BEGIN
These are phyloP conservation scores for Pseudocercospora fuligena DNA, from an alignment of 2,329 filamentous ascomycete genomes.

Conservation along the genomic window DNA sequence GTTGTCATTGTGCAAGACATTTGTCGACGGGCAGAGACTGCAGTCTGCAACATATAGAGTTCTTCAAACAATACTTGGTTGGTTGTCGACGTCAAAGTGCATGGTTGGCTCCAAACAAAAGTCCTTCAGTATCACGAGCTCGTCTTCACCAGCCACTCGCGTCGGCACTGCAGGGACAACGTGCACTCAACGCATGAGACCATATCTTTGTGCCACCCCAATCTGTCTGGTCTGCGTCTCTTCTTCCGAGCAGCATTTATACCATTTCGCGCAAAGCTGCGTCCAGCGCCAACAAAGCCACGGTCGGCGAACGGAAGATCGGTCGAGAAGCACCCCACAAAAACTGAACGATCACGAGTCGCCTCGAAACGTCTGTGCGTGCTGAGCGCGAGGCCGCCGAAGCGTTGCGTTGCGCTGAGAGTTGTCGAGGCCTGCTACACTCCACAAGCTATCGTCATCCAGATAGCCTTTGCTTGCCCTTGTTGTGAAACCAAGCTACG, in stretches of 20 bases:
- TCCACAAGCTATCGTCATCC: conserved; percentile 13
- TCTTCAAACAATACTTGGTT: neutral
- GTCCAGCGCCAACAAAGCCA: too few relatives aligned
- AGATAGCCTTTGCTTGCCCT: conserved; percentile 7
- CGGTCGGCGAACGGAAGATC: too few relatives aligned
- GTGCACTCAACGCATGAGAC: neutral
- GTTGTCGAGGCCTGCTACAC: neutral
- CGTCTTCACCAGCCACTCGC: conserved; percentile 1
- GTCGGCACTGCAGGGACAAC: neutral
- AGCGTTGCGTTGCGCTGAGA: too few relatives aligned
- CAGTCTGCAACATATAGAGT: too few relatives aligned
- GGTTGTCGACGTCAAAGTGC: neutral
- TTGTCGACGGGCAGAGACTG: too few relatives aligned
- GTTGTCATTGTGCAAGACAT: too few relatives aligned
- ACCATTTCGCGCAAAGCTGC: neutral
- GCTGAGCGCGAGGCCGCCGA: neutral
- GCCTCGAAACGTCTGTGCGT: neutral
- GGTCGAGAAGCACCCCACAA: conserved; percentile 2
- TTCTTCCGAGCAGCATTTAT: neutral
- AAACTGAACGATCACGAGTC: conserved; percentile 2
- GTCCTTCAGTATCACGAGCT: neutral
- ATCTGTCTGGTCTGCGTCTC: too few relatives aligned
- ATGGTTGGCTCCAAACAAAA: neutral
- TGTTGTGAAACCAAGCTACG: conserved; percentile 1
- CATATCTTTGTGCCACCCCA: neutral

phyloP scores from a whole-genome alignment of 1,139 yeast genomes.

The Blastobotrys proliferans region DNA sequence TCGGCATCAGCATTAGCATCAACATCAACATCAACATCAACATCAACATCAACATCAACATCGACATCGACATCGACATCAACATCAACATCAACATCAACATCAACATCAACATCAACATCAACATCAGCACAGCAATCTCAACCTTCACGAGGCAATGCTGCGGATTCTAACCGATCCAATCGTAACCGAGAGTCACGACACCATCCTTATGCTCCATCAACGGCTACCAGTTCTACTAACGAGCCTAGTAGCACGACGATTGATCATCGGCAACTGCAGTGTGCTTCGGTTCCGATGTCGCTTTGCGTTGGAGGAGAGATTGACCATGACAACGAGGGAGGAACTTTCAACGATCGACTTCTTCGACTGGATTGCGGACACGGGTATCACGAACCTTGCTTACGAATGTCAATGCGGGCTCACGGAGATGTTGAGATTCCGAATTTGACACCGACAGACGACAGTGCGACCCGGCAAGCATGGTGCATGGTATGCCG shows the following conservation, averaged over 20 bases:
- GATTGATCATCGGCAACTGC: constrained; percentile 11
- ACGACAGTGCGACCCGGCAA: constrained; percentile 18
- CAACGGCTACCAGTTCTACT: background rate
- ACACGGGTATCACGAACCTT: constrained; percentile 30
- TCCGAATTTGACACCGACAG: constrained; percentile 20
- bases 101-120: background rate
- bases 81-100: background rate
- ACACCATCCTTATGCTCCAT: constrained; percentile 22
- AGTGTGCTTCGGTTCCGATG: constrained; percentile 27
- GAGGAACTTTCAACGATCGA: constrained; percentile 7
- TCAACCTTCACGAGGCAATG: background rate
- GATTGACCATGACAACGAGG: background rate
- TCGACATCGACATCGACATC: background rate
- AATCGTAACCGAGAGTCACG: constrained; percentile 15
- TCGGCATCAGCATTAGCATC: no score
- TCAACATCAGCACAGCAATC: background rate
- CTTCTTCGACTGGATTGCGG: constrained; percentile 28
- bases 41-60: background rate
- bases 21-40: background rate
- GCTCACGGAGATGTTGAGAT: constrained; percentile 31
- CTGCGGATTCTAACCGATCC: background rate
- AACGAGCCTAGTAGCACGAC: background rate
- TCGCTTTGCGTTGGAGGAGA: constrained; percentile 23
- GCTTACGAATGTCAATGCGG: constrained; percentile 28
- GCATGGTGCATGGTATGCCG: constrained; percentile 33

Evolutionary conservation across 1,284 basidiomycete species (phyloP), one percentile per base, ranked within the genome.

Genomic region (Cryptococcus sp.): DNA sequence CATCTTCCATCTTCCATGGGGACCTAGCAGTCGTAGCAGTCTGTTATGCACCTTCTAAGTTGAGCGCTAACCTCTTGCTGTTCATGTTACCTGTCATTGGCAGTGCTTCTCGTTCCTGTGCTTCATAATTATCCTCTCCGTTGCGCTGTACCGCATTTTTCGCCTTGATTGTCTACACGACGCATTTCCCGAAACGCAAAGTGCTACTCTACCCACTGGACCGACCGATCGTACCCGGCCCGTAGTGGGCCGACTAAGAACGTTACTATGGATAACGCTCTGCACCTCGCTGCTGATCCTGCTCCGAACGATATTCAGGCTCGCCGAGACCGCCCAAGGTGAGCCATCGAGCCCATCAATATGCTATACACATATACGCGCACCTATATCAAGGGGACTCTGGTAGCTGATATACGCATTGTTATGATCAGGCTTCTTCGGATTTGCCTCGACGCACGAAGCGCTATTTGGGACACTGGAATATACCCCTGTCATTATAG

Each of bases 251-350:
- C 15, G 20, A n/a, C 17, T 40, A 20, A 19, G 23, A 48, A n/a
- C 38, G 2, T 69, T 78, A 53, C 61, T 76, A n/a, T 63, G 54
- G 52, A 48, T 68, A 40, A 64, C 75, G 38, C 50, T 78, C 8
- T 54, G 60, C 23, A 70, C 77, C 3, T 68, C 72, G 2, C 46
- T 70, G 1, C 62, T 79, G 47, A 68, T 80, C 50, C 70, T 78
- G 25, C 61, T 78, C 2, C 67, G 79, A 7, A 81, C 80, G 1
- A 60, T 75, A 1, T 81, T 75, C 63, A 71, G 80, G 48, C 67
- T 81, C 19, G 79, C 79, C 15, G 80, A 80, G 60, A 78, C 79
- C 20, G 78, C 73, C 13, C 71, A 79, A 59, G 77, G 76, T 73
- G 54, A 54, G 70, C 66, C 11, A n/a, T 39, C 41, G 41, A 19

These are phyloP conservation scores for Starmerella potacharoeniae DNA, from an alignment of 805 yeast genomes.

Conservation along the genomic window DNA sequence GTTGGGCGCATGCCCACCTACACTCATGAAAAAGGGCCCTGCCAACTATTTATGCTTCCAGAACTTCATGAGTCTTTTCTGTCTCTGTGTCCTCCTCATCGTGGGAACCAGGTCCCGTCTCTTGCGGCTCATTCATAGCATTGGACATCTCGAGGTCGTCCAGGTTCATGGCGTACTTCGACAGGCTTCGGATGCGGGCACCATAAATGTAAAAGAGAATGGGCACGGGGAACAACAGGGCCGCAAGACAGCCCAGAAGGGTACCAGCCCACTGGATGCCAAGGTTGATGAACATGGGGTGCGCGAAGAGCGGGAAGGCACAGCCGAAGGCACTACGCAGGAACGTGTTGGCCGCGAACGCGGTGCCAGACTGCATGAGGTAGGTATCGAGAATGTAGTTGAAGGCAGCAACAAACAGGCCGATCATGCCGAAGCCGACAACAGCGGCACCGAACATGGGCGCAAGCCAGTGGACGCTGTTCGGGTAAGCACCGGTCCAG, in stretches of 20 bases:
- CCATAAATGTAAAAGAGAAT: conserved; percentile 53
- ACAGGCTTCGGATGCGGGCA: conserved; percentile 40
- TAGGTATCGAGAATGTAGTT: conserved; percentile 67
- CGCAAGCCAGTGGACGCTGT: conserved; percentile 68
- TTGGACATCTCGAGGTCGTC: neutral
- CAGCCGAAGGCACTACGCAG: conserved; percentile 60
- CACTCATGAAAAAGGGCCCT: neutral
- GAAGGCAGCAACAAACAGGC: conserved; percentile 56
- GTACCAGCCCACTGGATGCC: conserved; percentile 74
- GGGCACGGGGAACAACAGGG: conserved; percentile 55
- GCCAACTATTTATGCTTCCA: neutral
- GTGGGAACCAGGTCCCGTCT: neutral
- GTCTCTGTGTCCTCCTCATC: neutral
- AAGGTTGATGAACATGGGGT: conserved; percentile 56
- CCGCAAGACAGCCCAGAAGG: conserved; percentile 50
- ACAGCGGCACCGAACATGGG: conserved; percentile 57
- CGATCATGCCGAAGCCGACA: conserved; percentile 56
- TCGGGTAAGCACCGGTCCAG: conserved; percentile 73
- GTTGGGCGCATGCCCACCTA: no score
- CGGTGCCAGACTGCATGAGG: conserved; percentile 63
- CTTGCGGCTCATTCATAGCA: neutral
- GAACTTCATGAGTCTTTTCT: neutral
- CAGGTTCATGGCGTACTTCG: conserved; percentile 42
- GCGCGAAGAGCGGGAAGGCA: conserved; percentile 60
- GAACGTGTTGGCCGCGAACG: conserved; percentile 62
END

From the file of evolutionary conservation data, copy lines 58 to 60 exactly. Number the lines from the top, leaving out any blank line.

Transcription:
- C 15, G 20, A n/a, C 17, T 40, A 20, A 19, G 23, A 48, A n/a
- C 38, G 2, T 69, T 78, A 53, C 61, T 76, A n/a, T 63, G 54
- G 52, A 48, T 68, A 40, A 64, C 75, G 38, C 50, T 78, C 8